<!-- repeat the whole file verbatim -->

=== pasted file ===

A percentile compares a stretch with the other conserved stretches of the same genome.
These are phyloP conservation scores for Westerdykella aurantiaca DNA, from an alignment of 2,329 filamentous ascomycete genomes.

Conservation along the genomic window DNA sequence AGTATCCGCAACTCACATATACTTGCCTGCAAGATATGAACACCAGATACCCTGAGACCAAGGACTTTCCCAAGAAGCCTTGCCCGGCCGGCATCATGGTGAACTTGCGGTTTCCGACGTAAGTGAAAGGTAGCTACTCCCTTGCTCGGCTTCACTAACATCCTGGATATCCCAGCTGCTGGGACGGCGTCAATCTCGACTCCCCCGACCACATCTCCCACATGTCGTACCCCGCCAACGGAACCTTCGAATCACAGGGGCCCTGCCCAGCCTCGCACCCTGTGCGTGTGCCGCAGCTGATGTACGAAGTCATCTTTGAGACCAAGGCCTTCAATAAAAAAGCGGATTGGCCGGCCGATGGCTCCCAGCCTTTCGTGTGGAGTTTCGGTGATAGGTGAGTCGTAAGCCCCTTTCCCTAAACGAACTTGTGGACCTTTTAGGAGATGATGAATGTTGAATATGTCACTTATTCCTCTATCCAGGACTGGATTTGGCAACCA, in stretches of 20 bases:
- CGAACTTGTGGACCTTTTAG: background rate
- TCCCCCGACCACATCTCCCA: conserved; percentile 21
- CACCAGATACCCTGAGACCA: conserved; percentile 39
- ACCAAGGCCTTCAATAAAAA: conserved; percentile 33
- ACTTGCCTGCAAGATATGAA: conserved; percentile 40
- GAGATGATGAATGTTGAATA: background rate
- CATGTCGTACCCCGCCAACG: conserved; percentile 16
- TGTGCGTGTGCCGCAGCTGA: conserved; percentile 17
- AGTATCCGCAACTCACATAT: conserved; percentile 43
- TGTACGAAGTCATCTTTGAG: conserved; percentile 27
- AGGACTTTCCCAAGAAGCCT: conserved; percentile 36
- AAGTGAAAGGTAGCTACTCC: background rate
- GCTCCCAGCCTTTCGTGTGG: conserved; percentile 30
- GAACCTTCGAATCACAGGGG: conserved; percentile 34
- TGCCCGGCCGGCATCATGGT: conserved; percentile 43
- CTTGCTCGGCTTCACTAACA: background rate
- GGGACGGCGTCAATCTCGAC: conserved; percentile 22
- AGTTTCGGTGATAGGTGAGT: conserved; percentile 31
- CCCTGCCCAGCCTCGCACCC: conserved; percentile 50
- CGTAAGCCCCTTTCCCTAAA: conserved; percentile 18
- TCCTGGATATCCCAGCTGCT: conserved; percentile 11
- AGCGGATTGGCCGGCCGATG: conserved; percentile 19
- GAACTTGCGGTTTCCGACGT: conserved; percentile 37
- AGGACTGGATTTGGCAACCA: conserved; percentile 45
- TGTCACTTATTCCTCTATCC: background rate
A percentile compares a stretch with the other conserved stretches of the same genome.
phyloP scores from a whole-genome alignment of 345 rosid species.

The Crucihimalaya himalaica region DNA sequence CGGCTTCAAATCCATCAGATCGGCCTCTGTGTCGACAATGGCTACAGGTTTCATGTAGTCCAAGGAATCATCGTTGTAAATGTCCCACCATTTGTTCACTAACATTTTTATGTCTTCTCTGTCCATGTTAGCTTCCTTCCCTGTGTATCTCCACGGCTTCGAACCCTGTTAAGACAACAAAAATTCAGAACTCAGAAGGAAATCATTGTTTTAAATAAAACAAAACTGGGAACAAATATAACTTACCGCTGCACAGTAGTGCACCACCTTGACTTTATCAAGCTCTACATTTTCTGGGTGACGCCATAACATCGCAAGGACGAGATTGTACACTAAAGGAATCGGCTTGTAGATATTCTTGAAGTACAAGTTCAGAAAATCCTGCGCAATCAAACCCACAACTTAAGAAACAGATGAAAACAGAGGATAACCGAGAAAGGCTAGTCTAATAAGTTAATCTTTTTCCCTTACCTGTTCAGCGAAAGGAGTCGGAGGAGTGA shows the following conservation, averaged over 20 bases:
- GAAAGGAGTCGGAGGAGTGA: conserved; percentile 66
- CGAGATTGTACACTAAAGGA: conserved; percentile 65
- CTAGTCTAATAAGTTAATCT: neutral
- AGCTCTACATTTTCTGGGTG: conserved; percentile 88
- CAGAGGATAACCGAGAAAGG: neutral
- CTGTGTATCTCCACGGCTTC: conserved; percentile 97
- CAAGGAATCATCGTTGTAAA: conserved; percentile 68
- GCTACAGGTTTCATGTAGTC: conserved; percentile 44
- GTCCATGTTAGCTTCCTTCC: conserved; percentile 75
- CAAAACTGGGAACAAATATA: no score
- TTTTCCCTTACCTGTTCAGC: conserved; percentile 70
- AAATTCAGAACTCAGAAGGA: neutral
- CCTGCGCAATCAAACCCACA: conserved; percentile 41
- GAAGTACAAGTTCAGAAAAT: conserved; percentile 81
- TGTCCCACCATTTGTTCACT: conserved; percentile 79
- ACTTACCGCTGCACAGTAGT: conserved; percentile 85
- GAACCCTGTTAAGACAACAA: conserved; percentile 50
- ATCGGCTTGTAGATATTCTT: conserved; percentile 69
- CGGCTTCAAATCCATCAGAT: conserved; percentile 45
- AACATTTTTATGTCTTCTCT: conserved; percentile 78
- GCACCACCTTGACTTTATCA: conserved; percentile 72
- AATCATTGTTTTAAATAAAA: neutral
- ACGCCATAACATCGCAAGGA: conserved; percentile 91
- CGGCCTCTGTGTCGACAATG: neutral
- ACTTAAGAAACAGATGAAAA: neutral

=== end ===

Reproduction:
A percentile compares a stretch with the other conserved stretches of the same genome.
These are phyloP conservation scores for Westerdykella aurantiaca DNA, from an alignment of 2,329 filamentous ascomycete genomes.

Conservation along the genomic window DNA sequence AGTATCCGCAACTCACATATACTTGCCTGCAAGATATGAACACCAGATACCCTGAGACCAAGGACTTTCCCAAGAAGCCTTGCCCGGCCGGCATCATGGTGAACTTGCGGTTTCCGACGTAAGTGAAAGGTAGCTACTCCCTTGCTCGGCTTCACTAACATCCTGGATATCCCAGCTGCTGGGACGGCGTCAATCTCGACTCCCCCGACCACATCTCCCACATGTCGTACCCCGCCAACGGAACCTTCGAATCACAGGGGCCCTGCCCAGCCTCGCACCCTGTGCGTGTGCCGCAGCTGATGTACGAAGTCATCTTTGAGACCAAGGCCTTCAATAAAAAAGCGGATTGGCCGGCCGATGGCTCCCAGCCTTTCGTGTGGAGTTTCGGTGATAGGTGAGTCGTAAGCCCCTTTCCCTAAACGAACTTGTGGACCTTTTAGGAGATGATGAATGTTGAATATGTCACTTATTCCTCTATCCAGGACTGGATTTGGCAACCA, in stretches of 20 bases:
- CGAACTTGTGGACCTTTTAG: background rate
- TCCCCCGACCACATCTCCCA: conserved; percentile 21
- CACCAGATACCCTGAGACCA: conserved; percentile 39
- ACCAAGGCCTTCAATAAAAA: conserved; percentile 33
- ACTTGCCTGCAAGATATGAA: conserved; percentile 40
- GAGATGATGAATGTTGAATA: background rate
- CATGTCGTACCCCGCCAACG: conserved; percentile 16
- TGTGCGTGTGCCGCAGCTGA: conserved; percentile 17
- AGTATCCGCAACTCACATAT: conserved; percentile 43
- TGTACGAAGTCATCTTTGAG: conserved; percentile 27
- AGGACTTTCCCAAGAAGCCT: conserved; percentile 36
- AAGTGAAAGGTAGCTACTCC: background rate
- GCTCCCAGCCTTTCGTGTGG: conserved; percentile 30
- GAACCTTCGAATCACAGGGG: conserved; percentile 34
- TGCCCGGCCGGCATCATGGT: conserved; percentile 43
- CTTGCTCGGCTTCACTAACA: background rate
- GGGACGGCGTCAATCTCGAC: conserved; percentile 22
- AGTTTCGGTGATAGGTGAGT: conserved; percentile 31
- CCCTGCCCAGCCTCGCACCC: conserved; percentile 50
- CGTAAGCCCCTTTCCCTAAA: conserved; percentile 18
- TCCTGGATATCCCAGCTGCT: conserved; percentile 11
- AGCGGATTGGCCGGCCGATG: conserved; percentile 19
- GAACTTGCGGTTTCCGACGT: conserved; percentile 37
- AGGACTGGATTTGGCAACCA: conserved; percentile 45
- TGTCACTTATTCCTCTATCC: background rate
A percentile compares a stretch with the other conserved stretches of the same genome.
phyloP scores from a whole-genome alignment of 345 rosid species.

The Crucihimalaya himalaica region DNA sequence CGGCTTCAAATCCATCAGATCGGCCTCTGTGTCGACAATGGCTACAGGTTTCATGTAGTCCAAGGAATCATCGTTGTAAATGTCCCACCATTTGTTCACTAACATTTTTATGTCTTCTCTGTCCATGTTAGCTTCCTTCCCTGTGTATCTCCACGGCTTCGAACCCTGTTAAGACAACAAAAATTCAGAACTCAGAAGGAAATCATTGTTTTAAATAAAACAAAACTGGGAACAAATATAACTTACCGCTGCACAGTAGTGCACCACCTTGACTTTATCAAGCTCTACATTTTCTGGGTGACGCCATAACATCGCAAGGACGAGATTGTACACTAAAGGAATCGGCTTGTAGATATTCTTGAAGTACAAGTTCAGAAAATCCTGCGCAATCAAACCCACAACTTAAGAAACAGATGAAAACAGAGGATAACCGAGAAAGGCTAGTCTAATAAGTTAATCTTTTTCCCTTACCTGTTCAGCGAAAGGAGTCGGAGGAGTGA shows the following conservation, averaged over 20 bases:
- GAAAGGAGTCGGAGGAGTGA: conserved; percentile 66
- CGAGATTGTACACTAAAGGA: conserved; percentile 65
- CTAGTCTAATAAGTTAATCT: neutral
- AGCTCTACATTTTCTGGGTG: conserved; percentile 88
- CAGAGGATAACCGAGAAAGG: neutral
- CTGTGTATCTCCACGGCTTC: conserved; percentile 97
- CAAGGAATCATCGTTGTAAA: conserved; percentile 68
- GCTACAGGTTTCATGTAGTC: conserved; percentile 44
- GTCCATGTTAGCTTCCTTCC: conserved; percentile 75
- CAAAACTGGGAACAAATATA: no score
- TTTTCCCTTACCTGTTCAGC: conserved; percentile 70
- AAATTCAGAACTCAGAAGGA: neutral
- CCTGCGCAATCAAACCCACA: conserved; percentile 41
- GAAGTACAAGTTCAGAAAAT: conserved; percentile 81
- TGTCCCACCATTTGTTCACT: conserved; percentile 79
- ACTTACCGCTGCACAGTAGT: conserved; percentile 85
- GAACCCTGTTAAGACAACAA: conserved; percentile 50
- ATCGGCTTGTAGATATTCTT: conserved; percentile 69
- CGGCTTCAAATCCATCAGAT: conserved; percentile 45
- AACATTTTTATGTCTTCTCT: conserved; percentile 78
- GCACCACCTTGACTTTATCA: conserved; percentile 72
- AATCATTGTTTTAAATAAAA: neutral
- ACGCCATAACATCGCAAGGA: conserved; percentile 91
- CGGCCTCTGTGTCGACAATG: neutral
- ACTTAAGAAACAGATGAAAA: neutral